22

In "The Garden Primer" (Damrosch), p 422: Apple borers can also kill the tree outright just by tenneling in through the trunk [...] Painting the trunk with white latex paint diluted to 50 percent will make it easier to spot the sawdust residue produced by the larvae's tunneling. Similar advice is in the Fedco Trees catalog; they suggest mixing white ...


17

These look like the tree lichens that are growing on my own trees. A lichen is a composite organism where by a fungus lives together with an algae in a symbiotic relationship. They don't hurt the tree, and are more commonly seen on the bark of older trees where the bark is not constantly being shed and regrown. So, it may also be an indicator of poor health ...


14

when trees are painted white from bottom up to a certain level of the trunk it is called white washing or winter washing. the practice is most common in countries where real winters occur but not exclusively there. it's an effective method of reducing reinfestation of borers etc that either hide in trunk bark to overwinter or overwintering in soil to crawl ...


14

Should all trees be staked when they are planted? First, you have to find out Why people stake trees. What benefits are there to staking young trees? In nature, trees can germinate, grow, and mature without being staked. Here are some reasons why young trees are often staked: Promoted wind resistance: Anchor staking is useful in newly planted trees, ...


11

First, your Acer is not dying, it's just very unhappy. This is a common problem on Acer palmatum varieties here in the UK- usually, the cause is wind, that is, you've placed the plant in a spot which isn't sheltered enough. They hate windy areas, and they don't like hot midday sun in high summer either. What they do like is dappled sunlight, or morning sun, ...


11

Looks like an elm of some kind. I am unsure of the specific variety, but I will say that Zelkova serrata (white bark Chinese elm) is a popular bonsai species. I understand that some elms will behave as an evergreen indoors, but generally they will drop leaves in response to shortened daylight hours (I keep mine outdoors and they seem to drop leaves primarily ...


11

Consult a tree surgeon. If you want to save it, it might be possible to cable the top parts (not "tie a rope around") to keep it from spreading wider. Depending on the decay of the trunk, this might or might not make any sense to do. Image from "ask this old house" website at: http://www.thisoldhouse.com/toh/asktoh/question/0,,1597909,00.html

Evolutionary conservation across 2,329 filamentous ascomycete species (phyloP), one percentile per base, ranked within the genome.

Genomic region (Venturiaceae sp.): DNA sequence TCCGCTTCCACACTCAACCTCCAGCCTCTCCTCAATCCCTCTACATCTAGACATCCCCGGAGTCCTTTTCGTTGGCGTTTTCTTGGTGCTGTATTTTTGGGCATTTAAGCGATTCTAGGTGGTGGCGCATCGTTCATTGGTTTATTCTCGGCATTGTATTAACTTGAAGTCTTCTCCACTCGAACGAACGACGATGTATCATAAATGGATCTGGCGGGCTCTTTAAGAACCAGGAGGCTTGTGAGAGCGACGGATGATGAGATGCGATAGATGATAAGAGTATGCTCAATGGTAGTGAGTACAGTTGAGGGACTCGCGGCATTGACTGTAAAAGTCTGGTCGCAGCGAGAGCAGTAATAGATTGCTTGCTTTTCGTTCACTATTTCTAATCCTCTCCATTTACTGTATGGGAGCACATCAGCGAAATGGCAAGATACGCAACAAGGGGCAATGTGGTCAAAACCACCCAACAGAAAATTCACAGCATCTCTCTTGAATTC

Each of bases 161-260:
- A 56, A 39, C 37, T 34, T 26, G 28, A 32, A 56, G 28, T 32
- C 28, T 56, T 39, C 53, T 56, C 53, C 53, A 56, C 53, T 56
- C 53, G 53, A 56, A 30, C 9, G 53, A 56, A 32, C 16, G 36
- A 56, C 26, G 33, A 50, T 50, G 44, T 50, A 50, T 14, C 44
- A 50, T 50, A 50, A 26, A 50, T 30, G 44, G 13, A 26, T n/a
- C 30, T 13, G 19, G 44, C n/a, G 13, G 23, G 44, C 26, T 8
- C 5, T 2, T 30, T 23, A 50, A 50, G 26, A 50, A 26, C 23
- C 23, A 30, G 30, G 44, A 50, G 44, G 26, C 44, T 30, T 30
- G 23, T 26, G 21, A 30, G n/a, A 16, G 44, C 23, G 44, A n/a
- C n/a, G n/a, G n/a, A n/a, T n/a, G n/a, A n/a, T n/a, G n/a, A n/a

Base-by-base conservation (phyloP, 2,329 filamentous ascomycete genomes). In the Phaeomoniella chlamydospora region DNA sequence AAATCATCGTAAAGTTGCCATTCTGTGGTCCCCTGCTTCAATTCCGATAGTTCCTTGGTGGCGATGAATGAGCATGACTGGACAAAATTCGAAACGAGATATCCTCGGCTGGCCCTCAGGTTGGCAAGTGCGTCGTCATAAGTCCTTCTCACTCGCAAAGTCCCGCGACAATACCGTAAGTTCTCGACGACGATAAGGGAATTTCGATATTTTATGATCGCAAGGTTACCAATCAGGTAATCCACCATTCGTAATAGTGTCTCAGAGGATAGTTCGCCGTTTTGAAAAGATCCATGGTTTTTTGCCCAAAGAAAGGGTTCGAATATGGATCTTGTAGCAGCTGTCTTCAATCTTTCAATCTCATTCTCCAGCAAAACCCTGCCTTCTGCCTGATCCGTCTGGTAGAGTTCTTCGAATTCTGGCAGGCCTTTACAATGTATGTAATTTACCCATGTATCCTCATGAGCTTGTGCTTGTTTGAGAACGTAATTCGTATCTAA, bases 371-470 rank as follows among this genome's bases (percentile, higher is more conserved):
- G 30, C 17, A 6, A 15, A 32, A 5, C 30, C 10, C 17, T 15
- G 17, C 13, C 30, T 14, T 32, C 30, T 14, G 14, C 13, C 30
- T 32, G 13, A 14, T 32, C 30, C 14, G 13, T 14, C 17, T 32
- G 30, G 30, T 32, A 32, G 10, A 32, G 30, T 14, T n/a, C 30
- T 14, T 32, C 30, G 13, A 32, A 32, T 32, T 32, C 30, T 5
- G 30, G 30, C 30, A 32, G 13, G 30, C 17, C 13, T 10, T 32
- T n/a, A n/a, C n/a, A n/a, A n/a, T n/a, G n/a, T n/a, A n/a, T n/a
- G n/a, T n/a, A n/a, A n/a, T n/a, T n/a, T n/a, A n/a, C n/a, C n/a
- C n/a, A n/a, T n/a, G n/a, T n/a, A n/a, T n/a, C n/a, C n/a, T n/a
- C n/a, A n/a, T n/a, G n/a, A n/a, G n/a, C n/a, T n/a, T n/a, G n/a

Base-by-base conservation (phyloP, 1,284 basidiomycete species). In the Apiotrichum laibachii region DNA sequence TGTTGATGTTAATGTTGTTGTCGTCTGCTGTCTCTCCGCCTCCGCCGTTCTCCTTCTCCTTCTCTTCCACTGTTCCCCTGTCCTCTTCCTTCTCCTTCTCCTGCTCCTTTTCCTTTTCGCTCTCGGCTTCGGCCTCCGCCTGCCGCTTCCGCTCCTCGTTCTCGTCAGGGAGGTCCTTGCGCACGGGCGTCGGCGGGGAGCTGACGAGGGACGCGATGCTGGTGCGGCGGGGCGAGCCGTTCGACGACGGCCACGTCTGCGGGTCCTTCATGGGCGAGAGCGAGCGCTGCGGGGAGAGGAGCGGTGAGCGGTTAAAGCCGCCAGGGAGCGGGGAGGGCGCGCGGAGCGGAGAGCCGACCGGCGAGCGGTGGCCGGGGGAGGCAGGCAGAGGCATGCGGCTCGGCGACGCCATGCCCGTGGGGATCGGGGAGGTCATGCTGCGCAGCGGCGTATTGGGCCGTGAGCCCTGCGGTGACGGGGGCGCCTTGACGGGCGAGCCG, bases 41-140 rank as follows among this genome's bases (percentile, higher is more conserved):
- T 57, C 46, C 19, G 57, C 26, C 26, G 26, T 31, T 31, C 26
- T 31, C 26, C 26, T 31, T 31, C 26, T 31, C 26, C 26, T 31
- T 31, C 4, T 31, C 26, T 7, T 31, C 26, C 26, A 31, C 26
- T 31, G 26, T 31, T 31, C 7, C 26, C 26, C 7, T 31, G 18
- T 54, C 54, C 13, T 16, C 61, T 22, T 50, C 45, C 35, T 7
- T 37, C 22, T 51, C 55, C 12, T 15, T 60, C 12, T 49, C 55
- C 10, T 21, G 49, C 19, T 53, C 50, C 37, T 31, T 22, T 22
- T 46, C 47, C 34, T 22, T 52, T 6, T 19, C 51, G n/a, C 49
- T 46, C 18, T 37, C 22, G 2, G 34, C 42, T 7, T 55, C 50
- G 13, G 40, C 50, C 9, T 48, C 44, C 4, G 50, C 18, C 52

10

Etiolation, or insufficient light strength, is a partial explanation - this tree is deciduous and normally would be dormant at this time of year. However, the process of thigmomorphogenesis is also missing. Thigmomorphogenesis refers to movement - when a plant is outside, particularly one with a tall, woody stem, it will be exposed to air movement. That air ...


10

Apple trees do well in clay. There are a few things you could do different next time: do not put stones or other soil amendments in the bottom of the hole. If the planting hole has reached the clay sub soil or pan then plant it high or "proud" as described here. The addition of organic matter provides little or no advantage to the planting hole in ...


10

I had a large (massive) Elm tree that had all the roots on one side cut about 6 feet from the tree due to an idiot plumber running a sewer pipe. This was a deep trench, too. I used an in-ground water injector to pump root stimulator into the soil all around the tree base. I went around with a hose and penetrated the ground around the tree about 20 feet ...


10

When you say 'recent', if that means within the last year, the only thing you need to do is keep it well watered during dry spells for its first 2-3 years. Hopefully you dug the soil over well and added organic composted materials prior to planting - if you didn't, you could mulch round the bottom of the tree with something like composted animal manure this ...


9

Of the eight pictures only the third picture shows a cedar that will look good. The rest are either dead or so badly damaged it would take years before they looked good. This kind of dieback is often seen when they are not adequately watered after planting or when stock is planted late in the fall and doesn't have a chance to root before winter. ...


9

Yep, that is a Japanese Maple, Acer palmatum Here's how to plant/grow a Japanese maple tree in a pot: Prep: The preparation necessary before attempting to plant. Make sure all of these steps are done/ready before you begin. Make sure you have a pot large enough to accommodate the plant for at least a year. They will need at least 6 cubic feet (38 US ...


9

You cannot 'save' the branch if it has completely separated from the plant. This is possible only if the branch is still connected by a strip of bark (and cambium). It is possible to graft a severed shoot onto a woody plant like this, but this requires some well-practiced skill as well as some luck. It may also possible to root the broken stems, but this ...


9

You definitely need to do some pruning. Before you start pruning a tree, you should find all of the graft points. Since you have multi-graft trees, there should be one graft at the point where each main branch comes off of the trunk. As you are pruning, keep in mind that if you cut a grafted branch off or cut it back so close to this graft that it will have ...


9